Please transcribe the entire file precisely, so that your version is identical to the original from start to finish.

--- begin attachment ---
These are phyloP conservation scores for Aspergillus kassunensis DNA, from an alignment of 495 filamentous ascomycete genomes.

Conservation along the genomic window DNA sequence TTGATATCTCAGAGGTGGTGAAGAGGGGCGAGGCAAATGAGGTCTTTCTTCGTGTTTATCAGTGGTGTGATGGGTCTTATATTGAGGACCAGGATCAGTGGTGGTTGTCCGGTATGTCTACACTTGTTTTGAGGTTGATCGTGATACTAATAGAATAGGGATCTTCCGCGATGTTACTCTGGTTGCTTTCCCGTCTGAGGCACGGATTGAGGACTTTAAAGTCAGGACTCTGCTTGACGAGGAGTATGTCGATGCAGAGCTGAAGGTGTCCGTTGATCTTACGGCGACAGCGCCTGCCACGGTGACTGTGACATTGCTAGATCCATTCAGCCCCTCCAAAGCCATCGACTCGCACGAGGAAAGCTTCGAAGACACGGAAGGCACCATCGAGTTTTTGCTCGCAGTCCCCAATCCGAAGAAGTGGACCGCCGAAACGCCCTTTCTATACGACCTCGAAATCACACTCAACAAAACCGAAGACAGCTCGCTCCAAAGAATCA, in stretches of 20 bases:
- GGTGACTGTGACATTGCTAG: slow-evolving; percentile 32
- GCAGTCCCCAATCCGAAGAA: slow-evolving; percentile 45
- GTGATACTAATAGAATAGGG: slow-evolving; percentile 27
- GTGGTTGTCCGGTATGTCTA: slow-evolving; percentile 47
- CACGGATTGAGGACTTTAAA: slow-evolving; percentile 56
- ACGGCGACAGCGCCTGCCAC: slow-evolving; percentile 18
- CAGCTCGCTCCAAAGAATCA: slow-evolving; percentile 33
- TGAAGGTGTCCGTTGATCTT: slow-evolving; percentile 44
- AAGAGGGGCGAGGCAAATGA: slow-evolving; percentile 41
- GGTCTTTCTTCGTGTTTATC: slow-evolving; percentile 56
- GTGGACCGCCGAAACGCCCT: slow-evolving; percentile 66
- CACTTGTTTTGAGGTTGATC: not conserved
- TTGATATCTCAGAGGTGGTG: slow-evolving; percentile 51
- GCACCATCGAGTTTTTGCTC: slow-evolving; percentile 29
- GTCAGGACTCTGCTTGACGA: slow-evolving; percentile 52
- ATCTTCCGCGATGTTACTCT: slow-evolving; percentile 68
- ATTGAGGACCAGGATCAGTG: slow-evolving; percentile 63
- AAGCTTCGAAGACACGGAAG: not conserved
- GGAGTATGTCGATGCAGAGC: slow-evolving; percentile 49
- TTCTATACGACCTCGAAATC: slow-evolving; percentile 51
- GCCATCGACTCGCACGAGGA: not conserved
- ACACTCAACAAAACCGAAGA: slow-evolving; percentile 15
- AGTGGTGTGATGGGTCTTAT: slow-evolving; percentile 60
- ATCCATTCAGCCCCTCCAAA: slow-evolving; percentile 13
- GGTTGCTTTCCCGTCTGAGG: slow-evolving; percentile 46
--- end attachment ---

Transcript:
These are phyloP conservation scores for Aspergillus kassunensis DNA, from an alignment of 495 filamentous ascomycete genomes.

Conservation along the genomic window DNA sequence TTGATATCTCAGAGGTGGTGAAGAGGGGCGAGGCAAATGAGGTCTTTCTTCGTGTTTATCAGTGGTGTGATGGGTCTTATATTGAGGACCAGGATCAGTGGTGGTTGTCCGGTATGTCTACACTTGTTTTGAGGTTGATCGTGATACTAATAGAATAGGGATCTTCCGCGATGTTACTCTGGTTGCTTTCCCGTCTGAGGCACGGATTGAGGACTTTAAAGTCAGGACTCTGCTTGACGAGGAGTATGTCGATGCAGAGCTGAAGGTGTCCGTTGATCTTACGGCGACAGCGCCTGCCACGGTGACTGTGACATTGCTAGATCCATTCAGCCCCTCCAAAGCCATCGACTCGCACGAGGAAAGCTTCGAAGACACGGAAGGCACCATCGAGTTTTTGCTCGCAGTCCCCAATCCGAAGAAGTGGACCGCCGAAACGCCCTTTCTATACGACCTCGAAATCACACTCAACAAAACCGAAGACAGCTCGCTCCAAAGAATCA, in stretches of 20 bases:
- GGTGACTGTGACATTGCTAG: slow-evolving; percentile 32
- GCAGTCCCCAATCCGAAGAA: slow-evolving; percentile 45
- GTGATACTAATAGAATAGGG: slow-evolving; percentile 27
- GTGGTTGTCCGGTATGTCTA: slow-evolving; percentile 47
- CACGGATTGAGGACTTTAAA: slow-evolving; percentile 56
- ACGGCGACAGCGCCTGCCAC: slow-evolving; percentile 18
- CAGCTCGCTCCAAAGAATCA: slow-evolving; percentile 33
- TGAAGGTGTCCGTTGATCTT: slow-evolving; percentile 44
- AAGAGGGGCGAGGCAAATGA: slow-evolving; percentile 41
- GGTCTTTCTTCGTGTTTATC: slow-evolving; percentile 56
- GTGGACCGCCGAAACGCCCT: slow-evolving; percentile 66
- CACTTGTTTTGAGGTTGATC: not conserved
- TTGATATCTCAGAGGTGGTG: slow-evolving; percentile 51
- GCACCATCGAGTTTTTGCTC: slow-evolving; percentile 29
- GTCAGGACTCTGCTTGACGA: slow-evolving; percentile 52
- ATCTTCCGCGATGTTACTCT: slow-evolving; percentile 68
- ATTGAGGACCAGGATCAGTG: slow-evolving; percentile 63
- AAGCTTCGAAGACACGGAAG: not conserved
- GGAGTATGTCGATGCAGAGC: slow-evolving; percentile 49
- TTCTATACGACCTCGAAATC: slow-evolving; percentile 51
- GCCATCGACTCGCACGAGGA: not conserved
- ACACTCAACAAAACCGAAGA: slow-evolving; percentile 15
- AGTGGTGTGATGGGTCTTAT: slow-evolving; percentile 60
- ATCCATTCAGCCCCTCCAAA: slow-evolving; percentile 13
- GGTTGCTTTCCCGTCTGAGG: slow-evolving; percentile 46